The dam and power scheme were constructed across the Angara River.
The hydroelectric scheme was resurrected as part of an overall energy and metal smelting project.
The turbine rotor, which is the largest every constructed in Russia, being lifted into place.
Construction cost cutting was implemented to save money during 2009 and 2010.
The dam provides around 3GW of power for Siberia.

The Boguchany hydroelectric scheme (Boguchany HPP), which is situated on the Angara River in Kodinsk, Russia, has a long history of stopping and starting. The scheme was first put forward as an idea before World War II and plans were developed in 1947. Preparatory and survey work for the construction began in 1974 and a design was put forward by Hydroproject in 1976.

Construction of the power station began in 1980 on the Angara River, 367km downstream of the Ust-Ilim hydroelectric station, but was suspended during 1994-1995 due to financing problems (start-up was planned for 1992 with turbine units delivered in 1988).

The project resumed in 2005 when RusHydro owner RAO UES and Russian aluminium producer Rusal agreed to refinance and develop the project together as the joint venture concern OAO Boguchanskaya GES (overall project investment stands at RUR54.9bn).

RusHydro is one of the largest electricity generation companies in Russia in terms of installed capacity (38.6W). Construction began again in 2007 and the first of nine turbines was dispatched by Power Machines in 2008. The last consignment of hydraulic turbine equipment was shipped in August 2011.

The first three units with a total capacity of 999MW were commissioned in November 2012 and the remaining units were launched in phases until December 2014. The power station reached its full generating capacity of 17.6TWh by 2015 (the first nine turbines provided a capacity of approximately 3GW).

The power is largely used for an adjacent aluminium smelting scheme, to solve power shortages in certain areas of Siberia and to help develop natural resources in the Evenkiya region, including gold, forestry and other mineral resources.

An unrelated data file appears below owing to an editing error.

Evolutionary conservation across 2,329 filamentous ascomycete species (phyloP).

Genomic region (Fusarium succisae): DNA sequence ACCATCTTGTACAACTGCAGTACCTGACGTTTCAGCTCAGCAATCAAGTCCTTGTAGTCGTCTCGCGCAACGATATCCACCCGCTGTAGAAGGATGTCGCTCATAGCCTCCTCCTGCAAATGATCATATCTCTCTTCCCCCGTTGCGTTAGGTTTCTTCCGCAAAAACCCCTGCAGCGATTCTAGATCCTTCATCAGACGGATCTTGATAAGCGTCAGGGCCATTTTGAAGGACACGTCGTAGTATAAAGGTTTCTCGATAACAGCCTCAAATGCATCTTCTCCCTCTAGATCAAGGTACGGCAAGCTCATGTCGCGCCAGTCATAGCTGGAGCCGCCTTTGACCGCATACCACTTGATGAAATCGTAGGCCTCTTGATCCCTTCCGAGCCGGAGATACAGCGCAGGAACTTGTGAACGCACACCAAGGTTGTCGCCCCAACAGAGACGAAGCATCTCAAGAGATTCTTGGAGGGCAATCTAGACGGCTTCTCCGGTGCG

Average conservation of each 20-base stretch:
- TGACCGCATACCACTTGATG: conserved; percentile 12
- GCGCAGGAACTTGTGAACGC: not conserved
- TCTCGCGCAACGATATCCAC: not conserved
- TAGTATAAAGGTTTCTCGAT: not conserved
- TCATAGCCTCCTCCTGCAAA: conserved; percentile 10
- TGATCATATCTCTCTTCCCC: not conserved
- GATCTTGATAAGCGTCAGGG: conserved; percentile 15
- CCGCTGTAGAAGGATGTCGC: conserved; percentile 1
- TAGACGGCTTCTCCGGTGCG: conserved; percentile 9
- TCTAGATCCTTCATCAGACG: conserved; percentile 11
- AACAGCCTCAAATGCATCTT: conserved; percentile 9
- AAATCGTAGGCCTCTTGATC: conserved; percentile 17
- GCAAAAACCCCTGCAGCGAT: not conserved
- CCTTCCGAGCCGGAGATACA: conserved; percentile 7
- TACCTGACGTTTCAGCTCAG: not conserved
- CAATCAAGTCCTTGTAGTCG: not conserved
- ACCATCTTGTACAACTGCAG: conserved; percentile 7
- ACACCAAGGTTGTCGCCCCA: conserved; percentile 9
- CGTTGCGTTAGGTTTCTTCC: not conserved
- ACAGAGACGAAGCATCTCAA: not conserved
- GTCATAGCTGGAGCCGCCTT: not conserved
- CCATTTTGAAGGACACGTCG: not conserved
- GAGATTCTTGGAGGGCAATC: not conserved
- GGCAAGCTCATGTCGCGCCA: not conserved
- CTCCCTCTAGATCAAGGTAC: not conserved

Boguchany hydroelectric power project make-up

The Boguchany hydroelectric power station consist of a 774m-long, 79m-wide gravity dam fitted with nine hydro-turbines and nine hydro generators with a capacity of 333MW each. The total length of the power station including the dam is around 2.5km. The turbines have been designed and manufactured by Power Machines (Silovye Machiny), a Russian engineering company based in St Petersburg, specialising in the production of electrical and turbine infrastructure.

“The power station reached its full generating capacity of 17.6TWh by 2015.”

The first 7.86m diameter, 11-blade stainless-steel radiaxial rotor wheel (constructed in the Leningrad metal works) was despatched on a 6,500km journey by sea and river in August 2008 (taking approximately 40 days).

In Krasnoyarsk, the equipment was reloaded on a river-going vessel to deliver it to the construction site. The 155.6t structure was duly delivered and installed (the largest unit of this type ever to be manufactured in Russia).

By July 2009, three more turbines were constructed for the Boguchany power station and these were delivered in August 2009. Power Machines completed the designing and manufacturing of all hydraulic turbines and hydraulic generators in August 2011.

In early September 2009, seven outsize heavy transformers (three at 120t and four at 210t) were delivered for the project from the Zaporozhye Transformer Plant (Ukraine) under a contract agreed in 2008 for the delivery of 15 power and auto-transformers (delivered by Yenisei River Shipping vessels). The second and third batches of transformers were delivered by JSC Zaporozhtransformator by 2011.

Cutting costs

“Power Machines completed the design and manufacture of all hydraulic turbines and hydraulic generators in August 2011.”

In February 2009, Rusal and RusHydro decided to cut expenditure on construction work and equipment at the Boguchany plant by 40% during 2009-10, which will result in savings of around RUR8bn. This does not detract from the project, which is scheduled to come online by 2012.

The start-up of the Boguchany HPP hydro-units is now crucial following an accident on 17 August 2009 at the Sayano-Shushenskaya HPP. The new Boguchany scheme is seen as the best way to replace the lost capacity until repairs are implemented.